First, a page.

Wednesday, February 01, 2023
25.0°F

Stewardship contracts benefit local forest

by Brandon Roberts & Western News
| November 12, 2008 11:00 PM

Contracting opportunities for the U.S. Forest Service and smaller logging operations are bursting onto the local scene through the Healthy Forest Restoration Act.

Quinn Carver, Kootenai National Forest natural resources staff officer, says the stewardship contracts offer a goods-for-services approach to forest management. In addition, the new outlet keeps people in the woods and allows companies to sell harvested products.

“We want to see healthy forests out there,” Carver said. “The beauty is that we need this removed from the forest and the stewardship contracting allows it to happen.”

Forest Service stewardship projects are not awarded on a bottom dollar bid, but rather for local benefit. Carver said contracts improve local forest infrastructure like roads and culverts, or help restore watershed and fishery structure by allowing the contractor to keep the value of the product in trade for the service.  

Carver noted that much of the stewardship contracting around Libby is with smaller diameter trees in wildland urban interface areas. The Kootenai River North project features two individual stewardship contracts awarded to Vaagen Brothers Lumber.

The 1,400-acre project focuses on fuel treatment within the wildland urban interface north of Libby.

“Keep in mind that stewardship contracts make up a relatively small portion of our total projects,” Carver said. “Another thing that has spawned out of this is the USFS is trying to find a way to develop and supply a new market.”

Carver added that the Kootenai National Forest has a whole backlog of thinning that needs to take place. He said the problem is that under conventional contracts, the profit does not make the project worthwhile.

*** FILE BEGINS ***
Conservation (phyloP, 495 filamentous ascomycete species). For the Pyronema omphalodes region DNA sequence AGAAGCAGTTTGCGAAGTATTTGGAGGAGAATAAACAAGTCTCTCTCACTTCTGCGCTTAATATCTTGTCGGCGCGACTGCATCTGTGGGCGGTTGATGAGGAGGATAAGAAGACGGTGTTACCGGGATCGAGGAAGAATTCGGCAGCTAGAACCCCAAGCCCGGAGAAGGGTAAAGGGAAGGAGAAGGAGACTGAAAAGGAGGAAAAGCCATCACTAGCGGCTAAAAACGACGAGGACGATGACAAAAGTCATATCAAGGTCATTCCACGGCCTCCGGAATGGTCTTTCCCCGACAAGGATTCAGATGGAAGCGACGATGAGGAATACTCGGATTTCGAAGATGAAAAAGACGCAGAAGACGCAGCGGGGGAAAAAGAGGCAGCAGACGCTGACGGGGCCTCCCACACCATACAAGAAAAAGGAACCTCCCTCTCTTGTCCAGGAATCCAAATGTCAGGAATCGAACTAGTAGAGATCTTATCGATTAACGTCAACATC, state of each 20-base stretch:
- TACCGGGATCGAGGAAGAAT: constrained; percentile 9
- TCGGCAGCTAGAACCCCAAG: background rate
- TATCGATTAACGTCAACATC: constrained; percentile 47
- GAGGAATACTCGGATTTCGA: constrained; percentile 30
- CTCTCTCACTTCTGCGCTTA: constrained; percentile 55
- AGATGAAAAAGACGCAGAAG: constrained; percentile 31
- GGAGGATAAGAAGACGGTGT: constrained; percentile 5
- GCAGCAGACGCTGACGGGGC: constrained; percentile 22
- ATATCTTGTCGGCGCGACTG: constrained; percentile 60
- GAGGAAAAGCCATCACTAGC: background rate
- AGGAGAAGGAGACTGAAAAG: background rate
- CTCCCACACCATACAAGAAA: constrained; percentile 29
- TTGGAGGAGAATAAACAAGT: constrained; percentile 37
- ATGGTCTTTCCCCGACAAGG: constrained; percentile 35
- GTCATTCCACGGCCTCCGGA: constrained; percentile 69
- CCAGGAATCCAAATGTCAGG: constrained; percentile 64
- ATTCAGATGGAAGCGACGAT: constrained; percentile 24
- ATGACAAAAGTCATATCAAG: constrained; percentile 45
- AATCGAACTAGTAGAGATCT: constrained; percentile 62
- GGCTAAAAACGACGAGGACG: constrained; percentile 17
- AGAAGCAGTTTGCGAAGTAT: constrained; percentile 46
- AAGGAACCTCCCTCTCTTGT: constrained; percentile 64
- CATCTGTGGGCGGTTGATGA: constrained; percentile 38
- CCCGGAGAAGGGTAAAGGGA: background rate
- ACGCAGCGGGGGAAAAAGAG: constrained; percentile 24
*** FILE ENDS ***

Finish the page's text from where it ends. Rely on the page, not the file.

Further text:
With stewardship contracting, Carver sees the opportunity to get more thinning and fuel treatment projects accomplished to promote a healthy forest.

Carver said the limitations to stewardship projects involve the lack of federal funding through the Payment in Lieu of Taxes. Standard contracts apply 25 percent back to the county coffers. The other limitation, he pointed out, is the length of a contract, which ends up being relatively short. 

Ed Levert, Lincoln County forester said the stewardship contract allows folks to help themselves. He would like to see more long-term contracting take place within the Kootenai. As an example, Levert referred to a 10-year, 150,000-acre stewardship contract in Arizona called the White Mountains project.

“The Kootenai has been utilizing the stewardship contracting,” Levert said, “only it is for short-term use.”

Levert said a main region of concern is the wildland interface that is arbitrarily set as a two-mile perimeter around communities. He is satisfied with the Kootenai River North project, believing the work done should mitigate catastrophic fire.

“With what has been accomplished, if a fire were to start, it would stay on the ground and be more easily managed than if it were a crown fire,” he said.

Levert added that the appropriated Secure Rural Schools funding could be an opportunity “to do some creative things.” He believes the county can use the additional money to bolster fuel treatment projects.

Levert has also been working on a grant for Lincoln County to map a fire spread risk assessment.

“The county is huge,” he said, “Just keep taking one bit at a time and hope to start catching up.”